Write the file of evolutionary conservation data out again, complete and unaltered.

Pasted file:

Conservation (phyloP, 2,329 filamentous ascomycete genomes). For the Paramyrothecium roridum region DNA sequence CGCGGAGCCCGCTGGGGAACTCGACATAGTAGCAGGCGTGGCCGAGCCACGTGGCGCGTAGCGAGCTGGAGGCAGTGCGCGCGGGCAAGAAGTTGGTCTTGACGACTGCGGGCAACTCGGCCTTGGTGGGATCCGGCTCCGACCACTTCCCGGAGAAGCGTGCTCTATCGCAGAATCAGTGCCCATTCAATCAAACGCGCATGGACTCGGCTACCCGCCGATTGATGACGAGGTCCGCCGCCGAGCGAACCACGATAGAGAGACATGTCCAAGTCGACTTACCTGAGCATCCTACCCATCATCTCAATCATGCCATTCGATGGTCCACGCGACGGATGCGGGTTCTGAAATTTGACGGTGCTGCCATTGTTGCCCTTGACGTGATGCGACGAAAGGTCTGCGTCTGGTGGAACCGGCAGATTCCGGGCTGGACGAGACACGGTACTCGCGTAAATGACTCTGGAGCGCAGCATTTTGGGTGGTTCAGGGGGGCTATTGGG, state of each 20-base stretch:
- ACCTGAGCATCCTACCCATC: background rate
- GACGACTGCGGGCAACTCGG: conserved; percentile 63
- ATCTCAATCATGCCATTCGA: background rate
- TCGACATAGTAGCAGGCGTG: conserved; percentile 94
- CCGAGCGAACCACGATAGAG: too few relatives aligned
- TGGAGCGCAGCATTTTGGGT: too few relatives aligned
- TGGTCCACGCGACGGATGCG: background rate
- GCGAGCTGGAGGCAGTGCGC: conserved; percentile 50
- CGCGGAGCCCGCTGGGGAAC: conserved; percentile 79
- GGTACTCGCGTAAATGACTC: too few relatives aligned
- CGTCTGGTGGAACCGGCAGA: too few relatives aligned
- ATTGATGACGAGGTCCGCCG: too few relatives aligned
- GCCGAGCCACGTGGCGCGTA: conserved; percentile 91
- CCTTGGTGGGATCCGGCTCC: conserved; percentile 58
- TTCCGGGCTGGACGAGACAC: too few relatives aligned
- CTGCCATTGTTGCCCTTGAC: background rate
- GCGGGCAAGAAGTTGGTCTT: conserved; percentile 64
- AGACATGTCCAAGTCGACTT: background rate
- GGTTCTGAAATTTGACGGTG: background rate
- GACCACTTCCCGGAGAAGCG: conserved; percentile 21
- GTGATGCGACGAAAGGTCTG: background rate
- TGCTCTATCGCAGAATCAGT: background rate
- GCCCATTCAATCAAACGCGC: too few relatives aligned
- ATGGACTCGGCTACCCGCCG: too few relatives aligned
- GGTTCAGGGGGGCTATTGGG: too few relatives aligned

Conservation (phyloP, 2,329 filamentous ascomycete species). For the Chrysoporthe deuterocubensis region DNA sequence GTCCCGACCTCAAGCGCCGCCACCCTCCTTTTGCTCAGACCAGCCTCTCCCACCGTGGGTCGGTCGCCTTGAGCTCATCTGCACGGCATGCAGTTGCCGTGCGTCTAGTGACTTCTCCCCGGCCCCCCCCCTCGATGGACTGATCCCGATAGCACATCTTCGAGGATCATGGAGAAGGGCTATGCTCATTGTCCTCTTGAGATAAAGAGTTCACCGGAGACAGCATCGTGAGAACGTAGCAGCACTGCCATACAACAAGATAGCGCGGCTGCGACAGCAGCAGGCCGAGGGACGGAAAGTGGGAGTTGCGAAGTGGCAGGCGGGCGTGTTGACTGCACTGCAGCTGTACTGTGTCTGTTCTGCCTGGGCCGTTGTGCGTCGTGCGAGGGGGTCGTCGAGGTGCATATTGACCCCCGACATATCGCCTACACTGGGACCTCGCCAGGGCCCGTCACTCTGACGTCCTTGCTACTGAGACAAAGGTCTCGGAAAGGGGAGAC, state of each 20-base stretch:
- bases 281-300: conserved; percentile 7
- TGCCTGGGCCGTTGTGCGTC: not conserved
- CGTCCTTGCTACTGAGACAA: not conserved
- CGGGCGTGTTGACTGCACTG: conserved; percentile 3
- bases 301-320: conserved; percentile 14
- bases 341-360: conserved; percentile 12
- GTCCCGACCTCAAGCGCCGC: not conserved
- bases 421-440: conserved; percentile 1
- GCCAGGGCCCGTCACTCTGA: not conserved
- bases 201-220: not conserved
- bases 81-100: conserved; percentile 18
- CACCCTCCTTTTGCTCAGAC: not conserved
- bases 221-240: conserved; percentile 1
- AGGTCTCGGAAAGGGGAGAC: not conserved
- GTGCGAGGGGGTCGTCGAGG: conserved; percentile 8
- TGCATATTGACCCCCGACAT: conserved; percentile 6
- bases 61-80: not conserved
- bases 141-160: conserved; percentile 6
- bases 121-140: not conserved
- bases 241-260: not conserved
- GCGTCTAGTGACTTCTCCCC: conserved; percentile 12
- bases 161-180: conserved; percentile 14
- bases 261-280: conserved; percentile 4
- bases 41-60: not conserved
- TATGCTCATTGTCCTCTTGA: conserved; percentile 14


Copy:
Conservation (phyloP, 2,329 filamentous ascomycete genomes). For the Paramyrothecium roridum region DNA sequence CGCGGAGCCCGCTGGGGAACTCGACATAGTAGCAGGCGTGGCCGAGCCACGTGGCGCGTAGCGAGCTGGAGGCAGTGCGCGCGGGCAAGAAGTTGGTCTTGACGACTGCGGGCAACTCGGCCTTGGTGGGATCCGGCTCCGACCACTTCCCGGAGAAGCGTGCTCTATCGCAGAATCAGTGCCCATTCAATCAAACGCGCATGGACTCGGCTACCCGCCGATTGATGACGAGGTCCGCCGCCGAGCGAACCACGATAGAGAGACATGTCCAAGTCGACTTACCTGAGCATCCTACCCATCATCTCAATCATGCCATTCGATGGTCCACGCGACGGATGCGGGTTCTGAAATTTGACGGTGCTGCCATTGTTGCCCTTGACGTGATGCGACGAAAGGTCTGCGTCTGGTGGAACCGGCAGATTCCGGGCTGGACGAGACACGGTACTCGCGTAAATGACTCTGGAGCGCAGCATTTTGGGTGGTTCAGGGGGGCTATTGGG, state of each 20-base stretch:
- ACCTGAGCATCCTACCCATC: background rate
- GACGACTGCGGGCAACTCGG: conserved; percentile 63
- ATCTCAATCATGCCATTCGA: background rate
- TCGACATAGTAGCAGGCGTG: conserved; percentile 94
- CCGAGCGAACCACGATAGAG: too few relatives aligned
- TGGAGCGCAGCATTTTGGGT: too few relatives aligned
- TGGTCCACGCGACGGATGCG: background rate
- GCGAGCTGGAGGCAGTGCGC: conserved; percentile 50
- CGCGGAGCCCGCTGGGGAAC: conserved; percentile 79
- GGTACTCGCGTAAATGACTC: too few relatives aligned
- CGTCTGGTGGAACCGGCAGA: too few relatives aligned
- ATTGATGACGAGGTCCGCCG: too few relatives aligned
- GCCGAGCCACGTGGCGCGTA: conserved; percentile 91
- CCTTGGTGGGATCCGGCTCC: conserved; percentile 58
- TTCCGGGCTGGACGAGACAC: too few relatives aligned
- CTGCCATTGTTGCCCTTGAC: background rate
- GCGGGCAAGAAGTTGGTCTT: conserved; percentile 64
- AGACATGTCCAAGTCGACTT: background rate
- GGTTCTGAAATTTGACGGTG: background rate
- GACCACTTCCCGGAGAAGCG: conserved; percentile 21
- GTGATGCGACGAAAGGTCTG: background rate
- TGCTCTATCGCAGAATCAGT: background rate
- GCCCATTCAATCAAACGCGC: too few relatives aligned
- ATGGACTCGGCTACCCGCCG: too few relatives aligned
- GGTTCAGGGGGGCTATTGGG: too few relatives aligned

Conservation (phyloP, 2,329 filamentous ascomycete species). For the Chrysoporthe deuterocubensis region DNA sequence GTCCCGACCTCAAGCGCCGCCACCCTCCTTTTGCTCAGACCAGCCTCTCCCACCGTGGGTCGGTCGCCTTGAGCTCATCTGCACGGCATGCAGTTGCCGTGCGTCTAGTGACTTCTCCCCGGCCCCCCCCCTCGATGGACTGATCCCGATAGCACATCTTCGAGGATCATGGAGAAGGGCTATGCTCATTGTCCTCTTGAGATAAAGAGTTCACCGGAGACAGCATCGTGAGAACGTAGCAGCACTGCCATACAACAAGATAGCGCGGCTGCGACAGCAGCAGGCCGAGGGACGGAAAGTGGGAGTTGCGAAGTGGCAGGCGGGCGTGTTGACTGCACTGCAGCTGTACTGTGTCTGTTCTGCCTGGGCCGTTGTGCGTCGTGCGAGGGGGTCGTCGAGGTGCATATTGACCCCCGACATATCGCCTACACTGGGACCTCGCCAGGGCCCGTCACTCTGACGTCCTTGCTACTGAGACAAAGGTCTCGGAAAGGGGAGAC, state of each 20-base stretch:
- bases 281-300: conserved; percentile 7
- TGCCTGGGCCGTTGTGCGTC: not conserved
- CGTCCTTGCTACTGAGACAA: not conserved
- CGGGCGTGTTGACTGCACTG: conserved; percentile 3
- bases 301-320: conserved; percentile 14
- bases 341-360: conserved; percentile 12
- GTCCCGACCTCAAGCGCCGC: not conserved
- bases 421-440: conserved; percentile 1
- GCCAGGGCCCGTCACTCTGA: not conserved
- bases 201-220: not conserved
- bases 81-100: conserved; percentile 18
- CACCCTCCTTTTGCTCAGAC: not conserved
- bases 221-240: conserved; percentile 1
- AGGTCTCGGAAAGGGGAGAC: not conserved
- GTGCGAGGGGGTCGTCGAGG: conserved; percentile 8
- TGCATATTGACCCCCGACAT: conserved; percentile 6
- bases 61-80: not conserved
- bases 141-160: conserved; percentile 6
- bases 121-140: not conserved
- bases 241-260: not conserved
- GCGTCTAGTGACTTCTCCCC: conserved; percentile 12
- bases 161-180: conserved; percentile 14
- bases 261-280: conserved; percentile 4
- bases 41-60: not conserved
- TATGCTCATTGTCCTCTTGA: conserved; percentile 14